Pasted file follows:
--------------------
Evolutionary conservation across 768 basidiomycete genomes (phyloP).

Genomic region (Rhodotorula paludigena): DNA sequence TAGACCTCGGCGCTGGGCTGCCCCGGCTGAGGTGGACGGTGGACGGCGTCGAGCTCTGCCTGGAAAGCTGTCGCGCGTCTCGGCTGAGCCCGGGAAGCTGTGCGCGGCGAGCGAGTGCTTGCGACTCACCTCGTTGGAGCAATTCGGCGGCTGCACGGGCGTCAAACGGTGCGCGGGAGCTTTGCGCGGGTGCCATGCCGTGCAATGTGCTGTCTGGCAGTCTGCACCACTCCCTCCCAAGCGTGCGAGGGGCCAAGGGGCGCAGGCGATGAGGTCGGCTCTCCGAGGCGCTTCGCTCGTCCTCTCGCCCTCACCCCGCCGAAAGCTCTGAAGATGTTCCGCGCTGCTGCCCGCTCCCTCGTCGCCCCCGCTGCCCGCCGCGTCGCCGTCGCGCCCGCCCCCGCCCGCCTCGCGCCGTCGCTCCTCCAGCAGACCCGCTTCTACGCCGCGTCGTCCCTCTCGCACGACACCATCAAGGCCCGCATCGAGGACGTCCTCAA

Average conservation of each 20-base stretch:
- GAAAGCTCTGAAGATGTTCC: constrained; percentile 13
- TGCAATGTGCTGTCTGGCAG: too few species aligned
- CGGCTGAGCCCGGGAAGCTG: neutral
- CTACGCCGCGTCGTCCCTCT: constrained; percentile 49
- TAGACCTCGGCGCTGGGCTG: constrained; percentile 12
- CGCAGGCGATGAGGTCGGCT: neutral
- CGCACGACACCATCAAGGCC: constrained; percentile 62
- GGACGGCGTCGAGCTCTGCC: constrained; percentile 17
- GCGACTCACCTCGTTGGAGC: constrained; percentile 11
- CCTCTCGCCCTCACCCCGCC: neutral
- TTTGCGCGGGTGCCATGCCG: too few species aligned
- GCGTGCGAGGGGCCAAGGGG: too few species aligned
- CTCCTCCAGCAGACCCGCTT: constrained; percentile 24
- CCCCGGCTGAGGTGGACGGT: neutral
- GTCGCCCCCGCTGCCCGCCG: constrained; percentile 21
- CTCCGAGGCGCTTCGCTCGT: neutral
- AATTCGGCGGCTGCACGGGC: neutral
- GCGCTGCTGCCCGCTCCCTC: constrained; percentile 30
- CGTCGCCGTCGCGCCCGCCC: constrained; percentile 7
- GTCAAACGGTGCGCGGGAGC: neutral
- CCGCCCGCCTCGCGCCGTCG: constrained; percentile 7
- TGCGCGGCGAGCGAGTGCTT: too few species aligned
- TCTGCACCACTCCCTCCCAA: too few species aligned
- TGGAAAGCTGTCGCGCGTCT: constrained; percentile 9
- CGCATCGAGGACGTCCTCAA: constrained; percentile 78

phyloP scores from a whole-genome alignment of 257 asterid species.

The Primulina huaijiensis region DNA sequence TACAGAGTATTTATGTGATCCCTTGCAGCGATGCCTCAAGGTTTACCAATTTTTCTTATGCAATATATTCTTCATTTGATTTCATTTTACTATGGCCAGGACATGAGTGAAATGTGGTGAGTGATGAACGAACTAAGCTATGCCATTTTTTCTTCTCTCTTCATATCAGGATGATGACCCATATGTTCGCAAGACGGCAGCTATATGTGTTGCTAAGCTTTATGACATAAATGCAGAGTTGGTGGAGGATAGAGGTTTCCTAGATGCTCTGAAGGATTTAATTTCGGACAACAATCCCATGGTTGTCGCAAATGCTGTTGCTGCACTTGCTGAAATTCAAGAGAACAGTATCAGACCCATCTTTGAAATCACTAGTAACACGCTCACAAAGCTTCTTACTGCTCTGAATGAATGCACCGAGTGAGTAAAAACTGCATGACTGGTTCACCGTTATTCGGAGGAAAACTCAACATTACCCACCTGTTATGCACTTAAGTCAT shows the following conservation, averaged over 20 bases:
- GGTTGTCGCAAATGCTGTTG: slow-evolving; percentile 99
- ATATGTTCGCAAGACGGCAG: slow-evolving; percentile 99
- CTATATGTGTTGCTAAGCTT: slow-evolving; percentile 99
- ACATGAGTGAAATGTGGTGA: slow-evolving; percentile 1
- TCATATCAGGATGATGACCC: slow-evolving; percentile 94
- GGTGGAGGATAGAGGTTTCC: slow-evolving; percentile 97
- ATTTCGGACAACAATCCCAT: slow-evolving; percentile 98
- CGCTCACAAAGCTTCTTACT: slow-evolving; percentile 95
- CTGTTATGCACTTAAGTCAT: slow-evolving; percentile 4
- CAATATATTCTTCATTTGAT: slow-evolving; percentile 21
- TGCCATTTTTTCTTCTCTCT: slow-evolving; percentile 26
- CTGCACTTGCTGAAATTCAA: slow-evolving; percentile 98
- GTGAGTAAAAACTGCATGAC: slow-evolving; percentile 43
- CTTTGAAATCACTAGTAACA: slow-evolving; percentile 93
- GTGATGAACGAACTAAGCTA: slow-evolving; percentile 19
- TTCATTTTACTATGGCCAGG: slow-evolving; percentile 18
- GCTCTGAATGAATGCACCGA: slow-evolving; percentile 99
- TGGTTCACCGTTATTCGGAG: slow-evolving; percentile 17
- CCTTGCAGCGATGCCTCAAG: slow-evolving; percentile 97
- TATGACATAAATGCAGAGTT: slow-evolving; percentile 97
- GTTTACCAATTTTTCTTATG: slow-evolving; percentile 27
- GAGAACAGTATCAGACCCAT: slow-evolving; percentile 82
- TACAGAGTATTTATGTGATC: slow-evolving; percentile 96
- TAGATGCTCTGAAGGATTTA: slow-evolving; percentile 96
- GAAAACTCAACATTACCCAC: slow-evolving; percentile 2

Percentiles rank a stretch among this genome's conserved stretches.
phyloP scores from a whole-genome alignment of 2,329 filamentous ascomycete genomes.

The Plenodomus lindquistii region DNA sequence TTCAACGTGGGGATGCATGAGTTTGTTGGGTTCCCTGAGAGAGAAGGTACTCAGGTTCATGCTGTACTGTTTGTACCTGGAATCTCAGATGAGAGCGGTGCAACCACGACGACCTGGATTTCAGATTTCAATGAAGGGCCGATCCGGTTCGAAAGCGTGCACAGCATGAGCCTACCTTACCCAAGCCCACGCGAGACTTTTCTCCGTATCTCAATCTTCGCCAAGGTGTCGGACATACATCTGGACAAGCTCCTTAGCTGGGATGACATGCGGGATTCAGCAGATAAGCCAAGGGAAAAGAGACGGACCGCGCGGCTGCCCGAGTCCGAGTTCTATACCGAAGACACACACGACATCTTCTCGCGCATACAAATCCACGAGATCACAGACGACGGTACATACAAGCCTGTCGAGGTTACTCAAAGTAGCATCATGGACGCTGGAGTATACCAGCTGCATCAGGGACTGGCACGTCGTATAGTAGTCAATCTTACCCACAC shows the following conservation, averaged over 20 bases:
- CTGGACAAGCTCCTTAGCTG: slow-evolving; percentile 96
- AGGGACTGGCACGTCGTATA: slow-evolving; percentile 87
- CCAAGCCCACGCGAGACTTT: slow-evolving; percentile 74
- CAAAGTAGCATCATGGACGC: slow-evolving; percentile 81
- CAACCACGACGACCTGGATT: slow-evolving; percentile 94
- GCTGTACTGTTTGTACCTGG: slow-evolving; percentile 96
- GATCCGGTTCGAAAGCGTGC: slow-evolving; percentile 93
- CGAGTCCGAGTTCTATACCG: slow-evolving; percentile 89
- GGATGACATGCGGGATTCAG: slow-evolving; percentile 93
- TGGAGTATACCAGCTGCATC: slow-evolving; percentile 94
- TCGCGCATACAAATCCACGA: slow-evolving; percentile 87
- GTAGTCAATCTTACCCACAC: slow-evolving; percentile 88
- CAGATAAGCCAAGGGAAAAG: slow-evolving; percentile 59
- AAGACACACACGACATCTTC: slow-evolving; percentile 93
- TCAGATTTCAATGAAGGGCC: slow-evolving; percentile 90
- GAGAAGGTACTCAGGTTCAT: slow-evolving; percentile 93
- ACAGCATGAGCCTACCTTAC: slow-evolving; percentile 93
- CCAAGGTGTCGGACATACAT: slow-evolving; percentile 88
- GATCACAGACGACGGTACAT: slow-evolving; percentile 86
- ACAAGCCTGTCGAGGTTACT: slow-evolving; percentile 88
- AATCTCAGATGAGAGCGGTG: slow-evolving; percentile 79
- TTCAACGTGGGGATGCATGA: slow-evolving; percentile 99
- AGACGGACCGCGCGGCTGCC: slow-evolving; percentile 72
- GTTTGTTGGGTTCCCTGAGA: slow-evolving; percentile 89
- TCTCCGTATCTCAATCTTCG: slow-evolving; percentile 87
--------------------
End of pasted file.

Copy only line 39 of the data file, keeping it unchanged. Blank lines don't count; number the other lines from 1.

- CTGTTATGCACTTAAGTCAT: slow-evolving; percentile 4